The fall of the sparrow

emf-radiations-sparow

March 20th is the world sparrow day. Looking back on the disappearing numbers of the sparrows and explaining the connect between EMF Radiation (wireless/cell tower radiation) and the falling number of sparrows. 

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A survey of sparrow population in 2010 in coastal Kerala (India), one of the greenest states in India, states that the number of sparrows in the state has gone down by 80%.
Sparrow numbers have fallen by 60% in London and they are practically non-existant in the city.
Spain registered a 70% fall in the number of house sparrows between 1998-2008.
Jawaharlal Nehru University (JNU) school of life-sciences estimates 50% fall in sparrow population in India. It also states the severity of fall in Andhra Pradesh, where the sparrow population has gine down by 80%.
In 2002, the sparrows was included by the IUCN in its Red Data List of threatened species along side snow leopard, tiger and red panda.

Like dogs, sparrows are known to be synanthropic — they have a ecological dependence on humans. Domestic sparrow populations in cities are estimated to have fallen by 75% in the last 23 years (1994-2017). This coincides with emergence of wireless technology and telecommunication. However, air pollution, lack of nesting grounds, fall in the numbers of feed (small insects), absence of green cover and proliferation of wireless technologies are disrupting the small lives of these chirpy merry-makers – pushing them to extinction (Refer to the seminal work by Alfonso Balmori and Enrique Murgui)

We list down the key factors linking proliferation wireless radiation and the fall in sparrow numbers.

1. Navigation skills of the birds and the earth magnetic systems are correlated. These induce large distance migrations and return, or short distance localized flights. However, interposing another magnetic grid over the earth’s magnetic grid (such as the one that wireless telecommunication towers create) risks the navigation skills of these birds and lead them astray from their colonies.

2. Till the turn of the century, sparrows have monopolized roof tops as their breedng and nesting grounds. This, however was disrupted by telecom towers in the last 2 decades.Long-term exposure to EMF Radiation at close ranges has damaging effects on the nervous system and immune system of sparrows.

3. Sparrows have thin exo-skeletons. Therefore the effect of medium power wireless radiation on their bodies is significantly higher. Especially because these birds co-habit the same roof tops with the mobile masts. Continuous exposure to EMF radiation affects the nervous system and navigational skills making them incapable for navigation and foraging.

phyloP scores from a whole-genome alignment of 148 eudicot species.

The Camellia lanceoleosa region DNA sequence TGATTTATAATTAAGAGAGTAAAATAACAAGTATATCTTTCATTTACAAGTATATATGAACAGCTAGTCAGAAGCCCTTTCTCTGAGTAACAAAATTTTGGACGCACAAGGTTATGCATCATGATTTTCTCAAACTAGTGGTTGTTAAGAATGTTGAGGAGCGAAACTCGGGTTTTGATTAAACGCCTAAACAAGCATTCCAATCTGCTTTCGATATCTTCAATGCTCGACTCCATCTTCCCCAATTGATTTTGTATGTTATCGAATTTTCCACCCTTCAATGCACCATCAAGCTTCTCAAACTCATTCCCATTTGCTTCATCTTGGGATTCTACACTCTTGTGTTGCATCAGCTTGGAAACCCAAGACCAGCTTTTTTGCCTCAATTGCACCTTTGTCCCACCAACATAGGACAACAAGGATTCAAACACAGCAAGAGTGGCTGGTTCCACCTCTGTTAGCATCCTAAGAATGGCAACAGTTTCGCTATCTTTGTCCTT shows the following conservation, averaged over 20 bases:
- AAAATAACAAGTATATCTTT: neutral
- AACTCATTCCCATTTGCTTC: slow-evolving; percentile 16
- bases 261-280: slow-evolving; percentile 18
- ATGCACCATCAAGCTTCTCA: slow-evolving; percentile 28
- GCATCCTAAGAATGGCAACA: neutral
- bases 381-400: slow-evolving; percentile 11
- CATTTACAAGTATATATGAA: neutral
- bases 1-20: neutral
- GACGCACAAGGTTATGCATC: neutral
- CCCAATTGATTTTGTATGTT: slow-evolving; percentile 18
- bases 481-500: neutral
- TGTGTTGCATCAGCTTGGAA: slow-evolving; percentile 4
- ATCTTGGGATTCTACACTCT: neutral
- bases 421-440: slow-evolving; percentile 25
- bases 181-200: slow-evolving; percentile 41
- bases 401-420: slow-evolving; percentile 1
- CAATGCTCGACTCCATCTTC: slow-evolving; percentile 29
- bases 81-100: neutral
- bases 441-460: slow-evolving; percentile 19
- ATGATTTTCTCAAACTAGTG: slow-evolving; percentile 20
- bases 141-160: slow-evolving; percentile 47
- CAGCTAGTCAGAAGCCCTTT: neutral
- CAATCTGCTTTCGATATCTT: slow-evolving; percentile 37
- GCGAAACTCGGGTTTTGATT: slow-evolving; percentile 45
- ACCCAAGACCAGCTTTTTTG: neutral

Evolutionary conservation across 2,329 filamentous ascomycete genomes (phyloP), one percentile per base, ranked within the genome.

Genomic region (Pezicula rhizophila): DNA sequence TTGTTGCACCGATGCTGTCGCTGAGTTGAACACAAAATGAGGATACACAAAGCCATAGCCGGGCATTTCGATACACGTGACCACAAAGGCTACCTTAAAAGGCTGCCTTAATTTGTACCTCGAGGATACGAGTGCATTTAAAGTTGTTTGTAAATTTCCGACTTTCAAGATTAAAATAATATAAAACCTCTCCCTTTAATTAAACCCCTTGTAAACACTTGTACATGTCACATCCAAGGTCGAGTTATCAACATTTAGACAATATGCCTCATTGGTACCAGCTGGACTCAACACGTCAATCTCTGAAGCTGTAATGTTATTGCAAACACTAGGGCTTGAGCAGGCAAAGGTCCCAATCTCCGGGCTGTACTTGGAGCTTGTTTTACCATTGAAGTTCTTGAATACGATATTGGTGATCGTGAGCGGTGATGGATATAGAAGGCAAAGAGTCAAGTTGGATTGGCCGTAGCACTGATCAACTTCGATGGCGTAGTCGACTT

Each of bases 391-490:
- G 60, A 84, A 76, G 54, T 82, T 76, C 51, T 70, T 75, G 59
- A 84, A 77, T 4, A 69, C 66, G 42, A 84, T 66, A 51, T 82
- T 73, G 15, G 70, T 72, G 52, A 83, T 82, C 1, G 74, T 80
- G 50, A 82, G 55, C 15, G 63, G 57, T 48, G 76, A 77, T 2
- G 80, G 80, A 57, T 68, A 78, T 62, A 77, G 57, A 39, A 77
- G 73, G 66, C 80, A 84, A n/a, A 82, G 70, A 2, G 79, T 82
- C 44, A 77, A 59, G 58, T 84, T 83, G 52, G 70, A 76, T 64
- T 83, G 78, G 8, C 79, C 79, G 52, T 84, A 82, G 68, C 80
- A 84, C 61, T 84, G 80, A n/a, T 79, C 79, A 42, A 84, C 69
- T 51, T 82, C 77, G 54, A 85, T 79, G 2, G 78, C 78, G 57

4. Nesting grounds built in close proximity of roof towers result in delayed egg hatching or increased unhatching due to the radiation effect. Consider the fertilized egg to have been slow micro-waved to death.

5. Prolonged exposure to microwave radiation reduce the activity level in the sparrows making them less alert and more vulnerable to attacks by predators.

6. Other factors directly contributing to the fall of sparrows are killing of garden insects through garden pesticides (diet of the sparrow), fall in the number of green spaces and open grass lands, avian-unfriendly architecture, reduction in vegetation spaces which act as breeding grounds, air pollution and increase in lead concentration.

Sparrows are considered to be the advance bio-indicators of climate and environmental changes for the urban eco-system indirectly and fore-warning human health risks. We can site Butterflies and Bees as more of such species which are loosing out to the relentless onslaught of unmindful and unsustainable development. These species are important – because they act as pollinators – and their fall precipitates the fall of green – which then falls a vicious spiral reducing the numbers of the bees, butterflies and sparrows even further.

MF Radiation and the Sparrow

EMF Radiation and the fall of the sparrow

End lines: Brightsandz is not anti-technology. We ourselves promote the use of technology – but it has to be done in a sustainable manner – so that the immediate use of technology and its ensuing benefits is not offset by a long term unsustainability and fall-out.

PS: The heading of this blog post is inspired by the a book by the same name by ornitholost Dr.Salim Ali.

Reference:

House sparrow listed as an endangered species 

Disappearing sparrows: Common bird goes uncommon

A possible effect of electromagnetic radiation from mobile phone base stations on the number of breeding house sparrows (Passer Domesticus)

Mobile tower radiation clips sparrows’ wings

 

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